I would like this thread to contain possibly useful information about books and approaches on studying scheme theory for the first time. I'm truly sorry if one finds it inapproprite for this site, but from the experience I had with math.stackexchange I think that I've seen more "vague" threads.
Nowadays we have a massive number of introductions to modern algebraic geometry (scheme-theoretic, not complex, though in my humble opinion "algebraic geometry" is a bad name for the study of complex manifolds, "complex analytic geometry" describes the subject better) developed by Grothendieck and his school. I'll list the ones I know:
Ravi Vakil - "Foundations of Algebraic Geometry" (free on his website, very conversational and leaves a lot of stuff to exercises)
Robin Hartshorne - "Algebraic Geometry" (the classic, but studies only Noetherian schemes and possibly too formal for first times)
Ulrich Goertz and Torsten Wedhorn - "Algebraic Geometry: Part I: Schemes. With examples and exercises" (600 pages of scheme theory, but no cohomology which is reserved to yet unpublished second volume)
Joe Harris and David Eisenbud - "Geometry of Schemes" (introductory text on schemes, not a complete course on algebraic geometry, rather a text which tries to develop reader's intuition for studying schemes)
Kenji Ueno - "Algebraic Geometry 1/2/3" (was published in 1999 by AMS, but apparently not well known by western community as well as by me)
David Mumford and Tadao Oda - "Algebraic Geometry II" (expanded and updated version of Mumford's famous "Red book", seems neat and friendly)
Liu Qing - "Algebraic Geometry and Arithmetic Curves" (arithmetically flavoured text)
Alexander Grothendieck and Jean Dieudonne - "Elements of Algebraic Geometry" (the first "book" on algebraic geometry, very abstract and complete, 1800 pages-long, but exists only in French and possibly contains more than an beginner needs to know. But, maybe, even if all 1800 pages are not needed to learn scheme theory, they can be helpful to master it)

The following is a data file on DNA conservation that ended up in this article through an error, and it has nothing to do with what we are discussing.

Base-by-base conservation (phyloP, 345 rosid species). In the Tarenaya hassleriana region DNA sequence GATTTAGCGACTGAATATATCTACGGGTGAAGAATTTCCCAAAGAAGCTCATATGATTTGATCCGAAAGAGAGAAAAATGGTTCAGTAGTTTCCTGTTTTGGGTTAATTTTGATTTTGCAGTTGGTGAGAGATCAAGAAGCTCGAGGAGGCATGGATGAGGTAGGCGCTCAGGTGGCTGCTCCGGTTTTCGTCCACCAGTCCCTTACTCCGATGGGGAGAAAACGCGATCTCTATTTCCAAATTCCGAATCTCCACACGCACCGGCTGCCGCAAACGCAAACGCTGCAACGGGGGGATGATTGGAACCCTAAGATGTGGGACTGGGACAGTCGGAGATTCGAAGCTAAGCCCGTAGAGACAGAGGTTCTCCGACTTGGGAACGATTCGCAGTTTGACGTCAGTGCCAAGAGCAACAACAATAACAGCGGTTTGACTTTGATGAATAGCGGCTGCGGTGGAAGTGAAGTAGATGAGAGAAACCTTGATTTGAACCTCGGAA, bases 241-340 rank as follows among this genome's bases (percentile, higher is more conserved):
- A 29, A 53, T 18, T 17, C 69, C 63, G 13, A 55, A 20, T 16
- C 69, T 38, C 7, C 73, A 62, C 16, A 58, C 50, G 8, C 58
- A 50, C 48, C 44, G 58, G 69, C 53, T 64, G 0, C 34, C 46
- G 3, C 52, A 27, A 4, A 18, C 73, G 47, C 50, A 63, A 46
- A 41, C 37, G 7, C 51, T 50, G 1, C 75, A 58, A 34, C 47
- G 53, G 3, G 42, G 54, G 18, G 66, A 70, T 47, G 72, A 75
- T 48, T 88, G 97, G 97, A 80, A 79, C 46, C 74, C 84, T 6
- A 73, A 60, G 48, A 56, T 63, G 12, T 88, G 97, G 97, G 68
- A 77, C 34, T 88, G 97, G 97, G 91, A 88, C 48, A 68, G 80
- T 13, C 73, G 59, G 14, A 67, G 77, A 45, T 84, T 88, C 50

The (not algebraic, mind you) variety of books is definitely a good thing. But it can be daunting for a novice to choose which one to use? For example,
If one's inclinations lies in category theory and homological algebra/algebraic topology, which books emphasizes the "categorical" and "homological" modern approach? Introducing as much homological algebra as can be useful for the basics of scheme theory? (EGA is a possible candidate, people say it's very abstract)
If one likes to think about mathematical objects from a "geometric" point of view, which book emphasized geometric intuition and connections with other areas of geometry more? (Eisenbud-Harris could be a candidate along with some course on classical algebraic geometry, as the sole purpose of the former is to help a reader to develop an intuition for abstract machinery)
Which books is better for a classically-minded reader who is interested mostly in classical algebraic geometry, but wants to understand the modern approach? (possibly, Hartshorne? As he himself says in the preface that he is the classical algebraic geometer, and his books contain a review of classical AG and 2 chapters of applications of the machinery to classical questions, in particular, study of curves and surfaces)
I hope this thread and possible answers could be a useful resource for those starting learning algebraic geometry for the first time.